Preserving Dr. King’s Legacy


As I walked through the Martin Luther King Jr. National Historic Site, the energy on the grounds carried the weight of recent events that have shaken the very foundation of this historic community on Auburn Ave. My daughter and I made an impromptu visit to the King Center and Dr. King’s birth home site in Atlanta, GA, in the aftermath of a failed arson attempt, an act that struck not just at the physical structure but at the core of a movement that defined an era.

The shocking revelation that the suspect behind the attempted arson was African American added a layer of complexity to the situation. It forced me to confront the uncomfortable truth that even within our own community, there can exist forces that seek to erase the symbols of progress and unity.

As we stood before the chain-link fence that now surrounds Dr. King’s birth home, I couldn’t help but contemplate the potential consequences if the fire had been successful. With Martin Luther King Jr. Day just around the corner, the loss would have been more than physical; it would have been an assault on the very soul of a movement that fought for equality and justice.

The attempted arson serves as a stark reminder that the struggle for civil rights is ongoing, and the symbols of that struggle are not immune to threats. Dr. King’s powerful words, “A man that hasn’t found anything worth dying for, isn’t fit to live,” which I chose as my senior yearbook quote years ago, resonates with renewed significance. The attempted destruction of Dr. King’s birth home reinforces the notion that his legacy is something worth preserving at all costs. Some might consider it trivial, but being able to see and tour his birth home, church, and burial site as his speeches echo for blocks both in and out of the exhibits places you back in time, and that feeling is indescribable.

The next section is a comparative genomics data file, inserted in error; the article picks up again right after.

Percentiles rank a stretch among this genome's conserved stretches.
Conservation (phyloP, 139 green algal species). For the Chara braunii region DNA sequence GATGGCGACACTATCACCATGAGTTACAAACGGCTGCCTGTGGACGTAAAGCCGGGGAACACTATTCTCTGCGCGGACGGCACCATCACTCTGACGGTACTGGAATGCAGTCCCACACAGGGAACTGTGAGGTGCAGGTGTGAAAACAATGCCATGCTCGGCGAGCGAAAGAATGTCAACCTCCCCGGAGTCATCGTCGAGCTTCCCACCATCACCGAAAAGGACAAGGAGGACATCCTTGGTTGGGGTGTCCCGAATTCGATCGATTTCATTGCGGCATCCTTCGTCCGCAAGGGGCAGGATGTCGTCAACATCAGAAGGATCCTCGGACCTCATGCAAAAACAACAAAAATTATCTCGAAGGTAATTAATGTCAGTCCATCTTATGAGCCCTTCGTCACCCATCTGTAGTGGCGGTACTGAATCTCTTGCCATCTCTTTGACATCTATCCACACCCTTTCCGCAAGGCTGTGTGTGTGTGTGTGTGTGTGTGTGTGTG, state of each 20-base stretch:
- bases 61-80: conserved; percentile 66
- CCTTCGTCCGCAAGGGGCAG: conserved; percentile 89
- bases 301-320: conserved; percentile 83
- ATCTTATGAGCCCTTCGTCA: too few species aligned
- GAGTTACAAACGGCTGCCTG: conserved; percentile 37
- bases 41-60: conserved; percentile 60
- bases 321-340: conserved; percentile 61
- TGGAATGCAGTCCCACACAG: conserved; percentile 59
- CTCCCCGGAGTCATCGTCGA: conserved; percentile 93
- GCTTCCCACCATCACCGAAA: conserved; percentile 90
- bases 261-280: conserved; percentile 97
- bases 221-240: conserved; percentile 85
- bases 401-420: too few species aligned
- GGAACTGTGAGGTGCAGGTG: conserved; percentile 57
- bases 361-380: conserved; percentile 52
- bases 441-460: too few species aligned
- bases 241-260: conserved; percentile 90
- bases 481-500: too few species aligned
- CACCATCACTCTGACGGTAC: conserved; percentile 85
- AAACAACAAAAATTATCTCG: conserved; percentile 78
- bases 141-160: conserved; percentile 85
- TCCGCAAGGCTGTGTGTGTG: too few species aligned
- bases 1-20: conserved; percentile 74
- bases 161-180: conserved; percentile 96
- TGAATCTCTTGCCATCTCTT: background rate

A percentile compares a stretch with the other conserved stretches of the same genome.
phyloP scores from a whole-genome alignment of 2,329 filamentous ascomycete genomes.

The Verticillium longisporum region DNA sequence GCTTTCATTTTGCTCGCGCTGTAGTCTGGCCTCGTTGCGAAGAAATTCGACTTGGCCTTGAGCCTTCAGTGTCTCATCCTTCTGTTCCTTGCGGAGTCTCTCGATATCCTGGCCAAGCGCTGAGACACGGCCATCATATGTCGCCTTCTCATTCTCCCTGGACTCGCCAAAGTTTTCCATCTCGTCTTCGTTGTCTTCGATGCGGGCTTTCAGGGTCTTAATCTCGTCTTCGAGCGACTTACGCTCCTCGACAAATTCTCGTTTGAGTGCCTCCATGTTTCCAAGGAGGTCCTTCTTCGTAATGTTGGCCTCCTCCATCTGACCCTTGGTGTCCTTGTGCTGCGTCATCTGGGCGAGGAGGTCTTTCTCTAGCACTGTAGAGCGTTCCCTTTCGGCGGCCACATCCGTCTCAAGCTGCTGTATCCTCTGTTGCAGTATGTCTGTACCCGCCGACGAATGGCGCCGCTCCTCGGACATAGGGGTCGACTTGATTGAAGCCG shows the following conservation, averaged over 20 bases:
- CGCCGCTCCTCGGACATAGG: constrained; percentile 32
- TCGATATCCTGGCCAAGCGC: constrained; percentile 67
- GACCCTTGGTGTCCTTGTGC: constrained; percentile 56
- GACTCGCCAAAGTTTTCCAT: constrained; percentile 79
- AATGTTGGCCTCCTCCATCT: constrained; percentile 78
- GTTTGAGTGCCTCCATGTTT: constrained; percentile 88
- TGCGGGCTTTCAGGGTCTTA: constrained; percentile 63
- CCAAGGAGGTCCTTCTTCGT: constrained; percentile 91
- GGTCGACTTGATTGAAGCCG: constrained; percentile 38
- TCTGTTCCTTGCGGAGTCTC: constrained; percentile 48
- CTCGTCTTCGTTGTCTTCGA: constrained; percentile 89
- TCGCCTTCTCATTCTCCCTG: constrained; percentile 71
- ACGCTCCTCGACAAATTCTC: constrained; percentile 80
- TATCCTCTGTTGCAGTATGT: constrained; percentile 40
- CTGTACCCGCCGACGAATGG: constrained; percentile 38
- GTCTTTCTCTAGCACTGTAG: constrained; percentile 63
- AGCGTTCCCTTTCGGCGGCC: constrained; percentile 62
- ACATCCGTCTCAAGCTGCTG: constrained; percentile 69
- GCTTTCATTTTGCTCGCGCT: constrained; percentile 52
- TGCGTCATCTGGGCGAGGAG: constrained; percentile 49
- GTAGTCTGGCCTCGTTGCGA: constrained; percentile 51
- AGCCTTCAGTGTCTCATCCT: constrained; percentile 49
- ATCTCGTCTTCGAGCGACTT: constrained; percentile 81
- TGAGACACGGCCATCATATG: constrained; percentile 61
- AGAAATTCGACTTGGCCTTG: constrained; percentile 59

My daughter and I first visited the King Center together during her class field trip in 2015. The energy of that day, surrounded by fellow students and families, was powerful. Returning on a day less crowded allowed for a more intimate connection with this historic site, emphasizing the personal responsibility we all share in preserving its legacy.


However, the stark reality is that the birth home tours have been suspended until 2025. The need for remodeling and increased security measures is a testament to the vulnerability of these historic landmarks. The chain-link fence and security patrols, while disheartening, are necessary safeguards to protect this beacon of the Civil Rights Movement.

As we navigate through these challenging times, the attempted arson serves as a call to action. We must actively work to protect and preserve the symbols of our shared history, ensuring that the lessons of the past continue to inspire and guide us toward a more just and equitable future.


This Martin Luther King Jr. Day, let us not only honor the man and his dream but also stand united against any forces that seek to extinguish the flame of progress. Dr. King’s legacy is not just a chapter in history; it’s a living testament to the ongoing fight for justice and equality. Together, we must be the guardians of that legacy, ensuring that the dream lives on for generations to come.